A book by UNC Charlotte history professor Karen L. Cox about Confederate monuments is one of the first four books under contract in the newly created Marcie Cohen Ferris and William R. Ferris Imprint for high-profile, general-interest books about the American South.
“The American South is the ideal canvas on which to create a better understanding of our nation and the world,” said John Sherer, the Spangler Family Director of UNC Press. “These funds allow us to commission, acquire, and market books by the nation’s leading authors who share that vision but who require the type of financial support normally out of reach for a university press.” A new multimillion-dollar endowment at the University of North Carolina Press will support Ferris & Ferris Books.
Cox, who teaches courses in southern history and culture at UNC Charlotte, is one of the nation’s foremost experts on the history of Confederate monuments and the continuing controversy around them.
“As a scholar of the American South, I’m very honored to be included in an initiative that can reach broader audiences,” she said.
Cox’s inclusion in the imprint for the new book she will write signals her significance as an important scholar and historian, said Nancy A. Gutierrez, dean of the College of Liberal Arts & Sciences. “Through her research, writing and public conversations, Dr. Cox illustrates how the history of Confederate monuments continues to affect society today,” Gutierrez said. “Her work is critical not only for historians and other scholars, but for all of us, as we seek understanding and insight about how to navigate these and related issues.”
Cox’s first book, Dixie’s Daughters: The United Daughters of the Confederacy and the Preservation of Confederate Culture (The University Press of Florida), won the 2004 Julia Cherry Spruill Prize from the Southern Association for Women Historians for the Best Book in Southern Women’s History. UNC Press published her second book, Dreaming of Dixie: How the South Was Created in American Popular Culture, in 2011 and her third book, Goat Castle: A True Story of Murder, Race, and the Gothic South, in 2017. Goat Castle was featured in the Personally Speaking authors’ series at UNC Charlotte. She also is the editor or co-editor of two additional volumes that explore the history of the South.
In 2019, Cox appeared in Henry Louis Gates’ PBS documentary Reconstruction: America after the Civil War and in the BBC production American History’s Biggest Fibs with British historian Lucy Worsley. Cox has written op-eds for The New York Times, The Washington Post, CNN, TIME magazine, Publishers Weekly, and The Huffington Post and has been interviewed by a number of international, national and regional news outlets due to her expertise on the American South. She frequently gives public talks to both community and academic audiences, and is an Organization of American Historians Distinguished Lecturer.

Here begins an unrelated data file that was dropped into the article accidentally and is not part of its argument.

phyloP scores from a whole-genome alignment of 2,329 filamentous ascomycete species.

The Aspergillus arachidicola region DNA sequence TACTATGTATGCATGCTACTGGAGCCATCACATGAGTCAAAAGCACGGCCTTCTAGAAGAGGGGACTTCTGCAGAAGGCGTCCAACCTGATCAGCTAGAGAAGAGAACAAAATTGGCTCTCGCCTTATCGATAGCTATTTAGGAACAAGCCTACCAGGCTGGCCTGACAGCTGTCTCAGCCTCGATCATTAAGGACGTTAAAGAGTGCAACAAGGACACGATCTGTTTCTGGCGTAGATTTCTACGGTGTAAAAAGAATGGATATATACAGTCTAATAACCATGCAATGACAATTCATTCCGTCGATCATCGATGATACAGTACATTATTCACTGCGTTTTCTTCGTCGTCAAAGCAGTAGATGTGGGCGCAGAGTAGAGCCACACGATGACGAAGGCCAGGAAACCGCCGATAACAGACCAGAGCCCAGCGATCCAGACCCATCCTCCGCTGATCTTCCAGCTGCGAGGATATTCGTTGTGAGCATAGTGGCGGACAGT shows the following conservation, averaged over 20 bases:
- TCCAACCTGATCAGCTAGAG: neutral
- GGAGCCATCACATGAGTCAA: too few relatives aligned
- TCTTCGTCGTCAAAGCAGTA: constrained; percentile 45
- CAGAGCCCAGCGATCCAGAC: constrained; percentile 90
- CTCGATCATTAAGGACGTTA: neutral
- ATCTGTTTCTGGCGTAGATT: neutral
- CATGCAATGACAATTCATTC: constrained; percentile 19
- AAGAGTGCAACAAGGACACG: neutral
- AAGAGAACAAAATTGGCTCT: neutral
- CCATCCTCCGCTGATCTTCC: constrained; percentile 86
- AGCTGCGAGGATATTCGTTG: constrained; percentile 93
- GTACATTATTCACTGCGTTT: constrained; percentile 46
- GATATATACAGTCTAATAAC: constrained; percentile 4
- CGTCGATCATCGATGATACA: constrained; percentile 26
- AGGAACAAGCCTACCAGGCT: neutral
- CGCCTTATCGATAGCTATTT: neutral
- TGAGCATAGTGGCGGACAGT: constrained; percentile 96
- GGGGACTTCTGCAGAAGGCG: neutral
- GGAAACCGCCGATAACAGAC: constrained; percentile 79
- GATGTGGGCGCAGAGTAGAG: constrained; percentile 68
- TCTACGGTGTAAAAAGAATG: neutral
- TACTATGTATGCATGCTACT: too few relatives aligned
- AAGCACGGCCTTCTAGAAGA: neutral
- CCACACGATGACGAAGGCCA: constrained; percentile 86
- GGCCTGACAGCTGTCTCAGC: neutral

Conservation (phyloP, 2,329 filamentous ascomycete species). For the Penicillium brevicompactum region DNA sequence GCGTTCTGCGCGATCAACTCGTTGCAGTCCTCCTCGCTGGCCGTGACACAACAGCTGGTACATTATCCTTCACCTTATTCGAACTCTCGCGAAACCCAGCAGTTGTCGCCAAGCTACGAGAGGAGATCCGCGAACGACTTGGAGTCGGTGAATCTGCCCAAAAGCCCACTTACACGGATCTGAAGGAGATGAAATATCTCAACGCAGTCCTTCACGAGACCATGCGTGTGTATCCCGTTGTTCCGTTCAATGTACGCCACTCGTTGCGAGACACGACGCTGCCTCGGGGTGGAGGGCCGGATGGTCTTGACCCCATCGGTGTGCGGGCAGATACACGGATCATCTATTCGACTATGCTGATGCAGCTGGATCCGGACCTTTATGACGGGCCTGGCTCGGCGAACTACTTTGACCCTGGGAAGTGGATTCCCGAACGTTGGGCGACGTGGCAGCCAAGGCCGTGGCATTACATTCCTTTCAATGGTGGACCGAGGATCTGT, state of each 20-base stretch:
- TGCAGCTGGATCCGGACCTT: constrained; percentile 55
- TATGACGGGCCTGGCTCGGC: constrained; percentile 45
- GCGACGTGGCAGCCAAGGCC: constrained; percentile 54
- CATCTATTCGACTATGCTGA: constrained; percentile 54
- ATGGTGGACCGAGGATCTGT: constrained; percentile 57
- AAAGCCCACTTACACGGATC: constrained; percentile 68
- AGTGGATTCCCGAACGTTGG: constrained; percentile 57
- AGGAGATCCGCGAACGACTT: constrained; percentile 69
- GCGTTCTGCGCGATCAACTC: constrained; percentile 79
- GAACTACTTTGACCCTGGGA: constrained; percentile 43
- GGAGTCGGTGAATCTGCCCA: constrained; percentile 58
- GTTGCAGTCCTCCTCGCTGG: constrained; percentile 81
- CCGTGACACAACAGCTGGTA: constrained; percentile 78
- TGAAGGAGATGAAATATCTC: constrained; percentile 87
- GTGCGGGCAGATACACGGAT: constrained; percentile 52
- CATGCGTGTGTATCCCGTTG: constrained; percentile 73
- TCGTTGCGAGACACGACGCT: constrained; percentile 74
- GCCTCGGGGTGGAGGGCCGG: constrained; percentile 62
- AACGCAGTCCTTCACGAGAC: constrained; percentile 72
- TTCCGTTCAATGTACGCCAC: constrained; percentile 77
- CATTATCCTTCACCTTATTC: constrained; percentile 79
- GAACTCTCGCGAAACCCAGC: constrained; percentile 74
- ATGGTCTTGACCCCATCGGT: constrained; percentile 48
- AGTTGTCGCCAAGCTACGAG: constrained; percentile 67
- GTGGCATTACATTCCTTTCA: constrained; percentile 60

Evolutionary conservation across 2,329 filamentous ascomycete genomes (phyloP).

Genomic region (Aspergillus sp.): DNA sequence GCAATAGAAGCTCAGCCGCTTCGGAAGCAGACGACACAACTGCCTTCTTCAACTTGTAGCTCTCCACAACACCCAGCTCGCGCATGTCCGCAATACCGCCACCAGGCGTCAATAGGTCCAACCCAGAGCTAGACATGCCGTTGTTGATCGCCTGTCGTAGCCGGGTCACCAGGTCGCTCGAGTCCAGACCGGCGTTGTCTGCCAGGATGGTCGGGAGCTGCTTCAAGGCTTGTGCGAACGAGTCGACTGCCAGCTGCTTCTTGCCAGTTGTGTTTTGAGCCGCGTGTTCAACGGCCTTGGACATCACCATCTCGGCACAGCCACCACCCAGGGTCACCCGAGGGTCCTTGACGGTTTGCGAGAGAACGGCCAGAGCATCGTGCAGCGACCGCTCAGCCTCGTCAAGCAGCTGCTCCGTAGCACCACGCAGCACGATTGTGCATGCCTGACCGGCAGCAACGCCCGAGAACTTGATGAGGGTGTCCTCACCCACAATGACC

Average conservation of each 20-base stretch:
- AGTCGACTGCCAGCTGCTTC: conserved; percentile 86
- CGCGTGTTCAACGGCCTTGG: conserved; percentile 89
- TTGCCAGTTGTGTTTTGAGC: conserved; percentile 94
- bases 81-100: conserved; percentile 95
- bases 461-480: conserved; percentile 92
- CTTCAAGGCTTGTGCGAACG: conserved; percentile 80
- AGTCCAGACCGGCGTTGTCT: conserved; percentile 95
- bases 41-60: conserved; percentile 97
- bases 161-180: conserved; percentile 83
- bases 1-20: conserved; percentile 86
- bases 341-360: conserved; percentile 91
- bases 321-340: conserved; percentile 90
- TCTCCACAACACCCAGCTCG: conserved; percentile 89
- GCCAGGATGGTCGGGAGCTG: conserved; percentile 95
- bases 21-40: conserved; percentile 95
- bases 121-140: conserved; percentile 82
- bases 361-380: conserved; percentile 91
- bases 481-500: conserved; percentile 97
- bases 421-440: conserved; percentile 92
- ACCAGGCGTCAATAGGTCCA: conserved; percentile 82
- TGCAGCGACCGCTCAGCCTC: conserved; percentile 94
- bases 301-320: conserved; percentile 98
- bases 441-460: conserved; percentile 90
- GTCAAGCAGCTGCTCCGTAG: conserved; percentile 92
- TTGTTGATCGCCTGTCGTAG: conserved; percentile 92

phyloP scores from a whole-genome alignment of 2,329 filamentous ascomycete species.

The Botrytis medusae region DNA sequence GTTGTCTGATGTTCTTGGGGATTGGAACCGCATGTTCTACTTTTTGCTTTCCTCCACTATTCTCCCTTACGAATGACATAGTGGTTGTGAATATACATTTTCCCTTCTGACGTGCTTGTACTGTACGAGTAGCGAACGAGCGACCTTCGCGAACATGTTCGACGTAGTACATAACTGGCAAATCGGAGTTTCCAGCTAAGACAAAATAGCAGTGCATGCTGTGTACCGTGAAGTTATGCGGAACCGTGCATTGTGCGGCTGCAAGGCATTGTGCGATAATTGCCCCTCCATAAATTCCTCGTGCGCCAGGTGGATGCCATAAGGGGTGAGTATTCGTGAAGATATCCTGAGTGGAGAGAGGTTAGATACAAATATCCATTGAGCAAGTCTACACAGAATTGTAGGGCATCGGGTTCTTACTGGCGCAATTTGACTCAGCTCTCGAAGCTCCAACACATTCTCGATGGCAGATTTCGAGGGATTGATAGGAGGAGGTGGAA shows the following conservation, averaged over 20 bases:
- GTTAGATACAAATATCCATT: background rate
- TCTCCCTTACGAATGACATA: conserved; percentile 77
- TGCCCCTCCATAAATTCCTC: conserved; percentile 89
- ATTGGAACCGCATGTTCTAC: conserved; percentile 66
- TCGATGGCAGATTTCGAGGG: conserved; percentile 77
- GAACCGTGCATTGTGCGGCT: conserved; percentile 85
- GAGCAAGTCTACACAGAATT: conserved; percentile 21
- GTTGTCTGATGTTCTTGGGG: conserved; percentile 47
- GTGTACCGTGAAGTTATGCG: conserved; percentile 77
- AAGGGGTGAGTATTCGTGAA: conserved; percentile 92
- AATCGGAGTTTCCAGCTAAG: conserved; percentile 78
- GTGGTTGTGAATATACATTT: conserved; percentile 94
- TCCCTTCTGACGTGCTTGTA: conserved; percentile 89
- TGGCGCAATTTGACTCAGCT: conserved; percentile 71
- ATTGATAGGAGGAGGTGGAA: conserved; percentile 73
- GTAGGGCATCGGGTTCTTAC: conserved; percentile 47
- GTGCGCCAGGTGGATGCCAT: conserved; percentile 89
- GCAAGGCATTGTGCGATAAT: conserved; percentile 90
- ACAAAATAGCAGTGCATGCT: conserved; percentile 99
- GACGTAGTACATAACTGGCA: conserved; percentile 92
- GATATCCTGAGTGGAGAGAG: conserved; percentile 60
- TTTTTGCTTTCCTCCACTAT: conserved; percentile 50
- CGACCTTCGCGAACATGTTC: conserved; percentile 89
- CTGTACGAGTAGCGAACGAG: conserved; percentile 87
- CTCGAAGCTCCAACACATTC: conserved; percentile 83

With the new Ferris & Ferris Books imprint, the inaugural book to be published is Grace Elizabeth Hale’s Cool Town: How Athens, Georgia, Launched Alternative Music and Changed American Culture, due out in March 2020. Two more books are under contract in the imprint. They are a major new reference history of the South edited by Pulitzer Prize finalist W. Fitzhugh Brundage, and a look at barbecue in African American history and culture by James Beard Foundation Award-winner Adrian Miller.
Bill and Marcie Cohen Ferris, the namesakes of the new imprint, have a long-running connection with The UNC Press. Their collective work and interests in the South are as expansive and diverse as the region itself.
Marcie Cohen Ferris is professor emerita of American studies at the University of North Carolina at Chapel Hill and past president of the board of directors of the Southern Foodways Alliance. The SFA recently honored her with its 2018 Craig Claiborne Lifetime Achievement Award. Her UNC Press publications include the James Beard Foundation Award nominee Matzoh Ball Gumbo: Culinary Tales of the Jewish South (2005), The Edible South: The Power of Food and the Making of an American Region (2016), and Edible North Carolina (forthcoming).
Bill Ferris is professor emeritus of history at the University of North Carolina at Chapel Hill, where he also served until retirement as associate director of the Center for the Study of the American South. He previously served as chairman of the National Endowment for the Humanities, and he is a two-time Grammy Award winner. His publications with The Press include the Pulitzer Prize-nominated Encyclopedia of Southern Culture, coedited by Charles Reagan Wilson (1989); Give My Poor Heart Ease: Voices of the Mississippi Blues (2009); The New Encyclopedia of Southern Culture, Volume 14: Folklife, coedited by Glenn Hinson (2012); The Storied South: Voices of Writers and Artists (2013); and The South in Color: A Visual Journal (2016).
The UNC Press plans to publish two to three books annually under the Ferris & Ferris Books imprint.
Words: Lynn Roberson | Images: Courtesy of Karen Cox